Feather Fiber Wings

Feather-fiber wings, made from a bunch of fibers stripped from a large cock hackle, or a duck flank feather, make interesting and durable alternatives to conventional wings in many kinds of dry-fly dressings. Hackle feather fibers are suitable for sedge-wing, spent-wing, and upright-wing dry-fly dressings; duck flank feather fibers are widely used for the wings of both dry and wet flies (such as the Light Cahill).

Feather fibers used for wet-fly wings can be prepared as shown in Step 1, but they must be tied on as a simple bunch (and not subsequently split).

  • Wind close turns of foundation thread halfway down the hook shank, then return the thread in wide turns halfway back again to the wing position. (S)
  • Select a large hackle or flank feather (the one shown is a wood-duck flank feather).
  • Pull off as many fibers as required (remember that the wing can be split into two). As you pull off each bunch of fibers, align the tips with the tips of the bunches already removed. Alternatively, take a flank feather and remove the lower fibers that do not align across the tip. Compress the remaining fibers into a bunch and then the whole feather can be tied on (see Step 2).
  • With the fiber tips pointing over the hook eye, tie on the prepared bunch at the wing position, using the wood-duck (tails) method.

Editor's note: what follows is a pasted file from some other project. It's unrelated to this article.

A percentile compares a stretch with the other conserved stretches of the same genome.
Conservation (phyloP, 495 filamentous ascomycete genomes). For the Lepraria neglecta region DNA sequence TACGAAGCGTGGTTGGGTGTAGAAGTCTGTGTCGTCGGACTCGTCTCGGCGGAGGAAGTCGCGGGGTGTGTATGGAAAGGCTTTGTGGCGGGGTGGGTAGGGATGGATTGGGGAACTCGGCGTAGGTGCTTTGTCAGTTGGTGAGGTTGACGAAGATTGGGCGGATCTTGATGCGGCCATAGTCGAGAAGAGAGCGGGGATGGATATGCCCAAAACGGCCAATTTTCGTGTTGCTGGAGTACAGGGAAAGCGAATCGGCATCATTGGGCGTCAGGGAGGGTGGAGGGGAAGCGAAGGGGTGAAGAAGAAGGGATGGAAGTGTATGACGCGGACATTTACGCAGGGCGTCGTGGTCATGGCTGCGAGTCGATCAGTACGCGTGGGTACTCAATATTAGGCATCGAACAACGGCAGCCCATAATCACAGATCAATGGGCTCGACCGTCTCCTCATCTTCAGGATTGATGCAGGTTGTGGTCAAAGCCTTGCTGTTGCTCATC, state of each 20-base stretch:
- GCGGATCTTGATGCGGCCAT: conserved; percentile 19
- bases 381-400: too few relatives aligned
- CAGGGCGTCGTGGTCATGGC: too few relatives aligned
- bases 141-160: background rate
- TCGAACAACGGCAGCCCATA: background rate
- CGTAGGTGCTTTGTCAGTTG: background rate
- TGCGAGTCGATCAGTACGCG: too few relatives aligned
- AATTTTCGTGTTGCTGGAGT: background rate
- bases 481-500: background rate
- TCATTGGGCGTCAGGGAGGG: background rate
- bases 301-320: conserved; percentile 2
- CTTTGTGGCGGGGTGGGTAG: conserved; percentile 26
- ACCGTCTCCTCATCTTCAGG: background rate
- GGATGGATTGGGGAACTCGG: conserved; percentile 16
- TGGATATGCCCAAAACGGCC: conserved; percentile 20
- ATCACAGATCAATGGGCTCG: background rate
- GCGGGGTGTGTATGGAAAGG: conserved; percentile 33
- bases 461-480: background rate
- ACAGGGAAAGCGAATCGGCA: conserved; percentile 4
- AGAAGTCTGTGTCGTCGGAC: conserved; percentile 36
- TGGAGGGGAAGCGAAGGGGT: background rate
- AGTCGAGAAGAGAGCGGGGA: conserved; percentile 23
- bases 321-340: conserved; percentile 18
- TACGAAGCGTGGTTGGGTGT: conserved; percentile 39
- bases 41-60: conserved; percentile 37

• Wind on two more securing turns. (S)
  • To force the wing upright, first grip all the fibers securely in your left hand and pull them back.
  • Wind three or four horizontal (clockwise) turns of tying thread around the base of the wing, as shown, releasing the wing momentarily on each turn to take the thread behind it. Secure the thread in front of the wing. (S)
  • The wing may be left as a single bunch, or split into two. For instructions on splitting the wing, see Step 4; otherwise go straight to Step 5.
  • Split the wing by evenly dividing it with the dubbing needle.
  • Pull the near wing toward you, and take the tying thread between the two wings, as shown.
  • Take the thread down behind the far wing, under the shank, up behind the near wing, and between the wings again. Then take it down in front of the far wing and under the shank.
  • Repeat as many times as necessary to keep the wings apart, finishing with the tying thread in front of the wings. (S)
  • Trim the surplus wing material in tapered layers.
  • Bind down the surplus with close turns of tying thread. (S)
  • Complete the rest of the fly as the pattern requires.

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